Twitter has announced that photos, videos, animated GIFs, polls, and quotes will no longer apply to the 140-character limit for tweets in their recent update.
Twitter’s blog post reads;
Over the past decade, the Tweet has evolved from a simple 140-character text message to a rich canvas for creative expression featuring photos, videos, hashtags, Vines, and more. In just the past few months we added the ability to poll your community, react quickly and cleverly with GIFs, and share and enjoy Periscope broadcasts in Tweets.
Full details on Twitter’s 140 Character Update
Replies: When replying to a Tweet, @names will no longer count toward the 140-character count. This will make having conversations on Twitter easier and more straightforward, no more penny-pinching your words to ensure they reach the whole group.
Media attachments: A URL at the end of Tweets generated from attaching photos, a video, GIF, poll, Quote Tweet, or DM deep link will not count towards the character limit. [Note: As at the time of publishing this post, the above features haven’t been rolled out yet]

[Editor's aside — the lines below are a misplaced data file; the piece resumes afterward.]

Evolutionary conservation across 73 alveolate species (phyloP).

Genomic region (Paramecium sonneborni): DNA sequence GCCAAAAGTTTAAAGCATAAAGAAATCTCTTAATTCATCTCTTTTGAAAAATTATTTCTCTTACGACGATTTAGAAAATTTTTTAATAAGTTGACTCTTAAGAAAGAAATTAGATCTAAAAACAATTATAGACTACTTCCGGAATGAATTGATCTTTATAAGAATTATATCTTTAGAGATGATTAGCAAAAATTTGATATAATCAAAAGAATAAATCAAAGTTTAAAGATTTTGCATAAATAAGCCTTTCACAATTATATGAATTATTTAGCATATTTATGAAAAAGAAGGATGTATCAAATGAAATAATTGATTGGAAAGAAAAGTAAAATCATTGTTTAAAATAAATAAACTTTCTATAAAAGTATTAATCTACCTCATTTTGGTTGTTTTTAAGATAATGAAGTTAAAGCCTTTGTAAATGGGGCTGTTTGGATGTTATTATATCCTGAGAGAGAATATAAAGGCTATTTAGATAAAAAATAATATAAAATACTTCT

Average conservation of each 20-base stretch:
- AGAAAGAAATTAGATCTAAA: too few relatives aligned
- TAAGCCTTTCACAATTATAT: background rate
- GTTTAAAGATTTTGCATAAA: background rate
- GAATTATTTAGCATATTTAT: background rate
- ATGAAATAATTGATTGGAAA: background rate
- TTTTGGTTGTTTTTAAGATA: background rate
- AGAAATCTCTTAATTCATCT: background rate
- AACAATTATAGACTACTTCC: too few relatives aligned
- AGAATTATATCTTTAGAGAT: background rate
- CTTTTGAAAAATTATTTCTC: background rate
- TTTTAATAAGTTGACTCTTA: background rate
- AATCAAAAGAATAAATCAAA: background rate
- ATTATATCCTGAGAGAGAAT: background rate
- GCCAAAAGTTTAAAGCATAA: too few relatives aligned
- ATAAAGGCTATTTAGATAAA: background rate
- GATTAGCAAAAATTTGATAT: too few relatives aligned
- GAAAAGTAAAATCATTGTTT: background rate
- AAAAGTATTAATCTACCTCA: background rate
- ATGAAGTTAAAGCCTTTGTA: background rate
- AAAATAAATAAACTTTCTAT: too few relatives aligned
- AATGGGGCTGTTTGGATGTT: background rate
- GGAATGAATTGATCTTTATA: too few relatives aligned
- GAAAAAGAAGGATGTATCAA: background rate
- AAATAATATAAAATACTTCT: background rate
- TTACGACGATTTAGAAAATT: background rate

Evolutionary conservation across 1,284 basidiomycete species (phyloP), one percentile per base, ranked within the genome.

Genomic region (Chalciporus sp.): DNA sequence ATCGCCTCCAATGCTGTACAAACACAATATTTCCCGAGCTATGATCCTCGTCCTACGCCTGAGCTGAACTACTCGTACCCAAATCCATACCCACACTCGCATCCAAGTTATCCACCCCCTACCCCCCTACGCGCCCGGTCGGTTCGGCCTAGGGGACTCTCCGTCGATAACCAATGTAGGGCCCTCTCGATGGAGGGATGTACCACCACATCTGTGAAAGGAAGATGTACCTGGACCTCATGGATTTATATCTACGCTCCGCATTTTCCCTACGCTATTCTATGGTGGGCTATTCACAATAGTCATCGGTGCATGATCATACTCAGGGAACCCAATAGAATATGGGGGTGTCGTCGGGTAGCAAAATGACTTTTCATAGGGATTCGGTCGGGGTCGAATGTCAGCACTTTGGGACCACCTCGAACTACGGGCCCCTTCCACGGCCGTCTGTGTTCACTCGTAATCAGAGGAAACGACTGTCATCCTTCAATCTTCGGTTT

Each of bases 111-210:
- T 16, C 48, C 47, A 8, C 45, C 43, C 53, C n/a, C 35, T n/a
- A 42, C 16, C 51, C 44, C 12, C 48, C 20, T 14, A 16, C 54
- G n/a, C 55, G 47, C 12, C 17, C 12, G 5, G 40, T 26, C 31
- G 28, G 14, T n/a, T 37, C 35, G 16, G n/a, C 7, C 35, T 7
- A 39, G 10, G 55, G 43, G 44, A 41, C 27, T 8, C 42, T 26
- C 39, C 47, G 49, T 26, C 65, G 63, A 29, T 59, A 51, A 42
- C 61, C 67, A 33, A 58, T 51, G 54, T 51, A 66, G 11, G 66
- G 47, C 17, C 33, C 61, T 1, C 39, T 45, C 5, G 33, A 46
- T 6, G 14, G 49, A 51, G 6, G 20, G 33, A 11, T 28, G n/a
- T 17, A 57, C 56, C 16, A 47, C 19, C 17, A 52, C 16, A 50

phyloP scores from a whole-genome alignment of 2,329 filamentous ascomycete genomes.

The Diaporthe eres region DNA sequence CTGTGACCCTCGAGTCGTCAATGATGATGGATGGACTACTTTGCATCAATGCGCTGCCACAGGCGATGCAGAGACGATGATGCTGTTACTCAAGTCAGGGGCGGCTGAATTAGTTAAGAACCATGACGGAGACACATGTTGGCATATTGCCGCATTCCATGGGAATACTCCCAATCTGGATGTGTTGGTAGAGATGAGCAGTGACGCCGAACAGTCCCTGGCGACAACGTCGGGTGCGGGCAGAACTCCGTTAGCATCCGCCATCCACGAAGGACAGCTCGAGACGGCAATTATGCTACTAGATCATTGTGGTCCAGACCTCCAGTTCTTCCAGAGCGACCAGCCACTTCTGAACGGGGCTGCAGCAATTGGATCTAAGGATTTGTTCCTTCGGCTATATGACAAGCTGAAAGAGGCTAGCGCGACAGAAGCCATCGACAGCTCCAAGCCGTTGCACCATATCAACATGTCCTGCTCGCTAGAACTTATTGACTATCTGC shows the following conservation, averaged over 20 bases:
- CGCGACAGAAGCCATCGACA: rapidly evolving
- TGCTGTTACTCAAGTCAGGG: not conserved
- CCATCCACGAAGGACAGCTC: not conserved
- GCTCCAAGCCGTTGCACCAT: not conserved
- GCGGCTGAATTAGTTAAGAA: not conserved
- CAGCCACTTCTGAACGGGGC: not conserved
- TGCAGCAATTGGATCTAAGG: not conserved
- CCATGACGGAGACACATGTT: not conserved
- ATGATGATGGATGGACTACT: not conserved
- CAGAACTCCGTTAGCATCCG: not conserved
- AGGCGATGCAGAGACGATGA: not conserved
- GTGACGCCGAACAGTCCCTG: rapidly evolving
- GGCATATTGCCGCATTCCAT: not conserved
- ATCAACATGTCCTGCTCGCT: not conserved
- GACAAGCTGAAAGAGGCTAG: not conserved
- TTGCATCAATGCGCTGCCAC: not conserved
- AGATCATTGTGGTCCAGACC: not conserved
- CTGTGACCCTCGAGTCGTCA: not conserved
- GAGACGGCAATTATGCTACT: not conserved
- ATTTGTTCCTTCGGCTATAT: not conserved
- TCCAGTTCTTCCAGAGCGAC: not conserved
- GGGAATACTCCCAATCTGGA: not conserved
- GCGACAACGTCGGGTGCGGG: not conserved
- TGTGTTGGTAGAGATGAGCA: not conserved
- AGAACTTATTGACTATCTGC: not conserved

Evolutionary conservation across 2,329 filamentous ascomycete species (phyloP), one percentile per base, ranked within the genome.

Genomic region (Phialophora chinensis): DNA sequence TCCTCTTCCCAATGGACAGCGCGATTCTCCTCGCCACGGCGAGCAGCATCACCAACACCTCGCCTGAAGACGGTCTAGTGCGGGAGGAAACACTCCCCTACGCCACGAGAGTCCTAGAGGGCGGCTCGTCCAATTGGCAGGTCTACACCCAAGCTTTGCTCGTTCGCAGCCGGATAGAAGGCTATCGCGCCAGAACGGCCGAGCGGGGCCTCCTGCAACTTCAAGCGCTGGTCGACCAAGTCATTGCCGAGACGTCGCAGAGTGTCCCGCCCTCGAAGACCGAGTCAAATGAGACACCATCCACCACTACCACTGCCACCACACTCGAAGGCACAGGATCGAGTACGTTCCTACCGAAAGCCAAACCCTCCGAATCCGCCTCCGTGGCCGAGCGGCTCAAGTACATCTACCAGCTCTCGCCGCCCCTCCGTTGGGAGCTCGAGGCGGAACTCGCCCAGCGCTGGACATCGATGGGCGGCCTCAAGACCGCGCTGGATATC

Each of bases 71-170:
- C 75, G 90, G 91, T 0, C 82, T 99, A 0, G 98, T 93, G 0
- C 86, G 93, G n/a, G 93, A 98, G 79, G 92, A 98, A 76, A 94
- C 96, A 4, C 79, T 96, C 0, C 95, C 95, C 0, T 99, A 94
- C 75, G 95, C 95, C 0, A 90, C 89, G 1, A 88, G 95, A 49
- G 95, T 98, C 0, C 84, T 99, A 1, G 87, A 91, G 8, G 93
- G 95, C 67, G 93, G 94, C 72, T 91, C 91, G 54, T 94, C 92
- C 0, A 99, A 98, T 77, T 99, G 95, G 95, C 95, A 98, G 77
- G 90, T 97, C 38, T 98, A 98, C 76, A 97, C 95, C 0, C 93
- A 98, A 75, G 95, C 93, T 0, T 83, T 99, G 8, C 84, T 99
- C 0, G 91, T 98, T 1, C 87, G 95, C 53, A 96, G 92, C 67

Retweet and Quote Tweet yourself: Will be enabling the Retweet button on your own Tweets, so you can easily Retweet or Quote Tweet yourself when you want to share a new reflection or feel like a really good one went unnoticed.
This diagram below shows the high-level change to Tweets and the elements that will be hidden in the user interface.
Three Ways to Make Full Use of Twitter’s 140 Characters
- Provide more context in replies: Twitter usernames won’t account against the old 140 character limit. There will be plenty of room for conversations and interaction with your followers.
- No more need for the .@ to begin tweets: These changes bring an end to a long-standing Twitter peculiarity where tweets that began with usernames were visible only to users who followed both the person tweeting and the person named.
- More visualization, better conversation and engagement: Twitter’s new update presents a better opportunity for conversation and engagements with brands and customers.
Image Credit: Twitter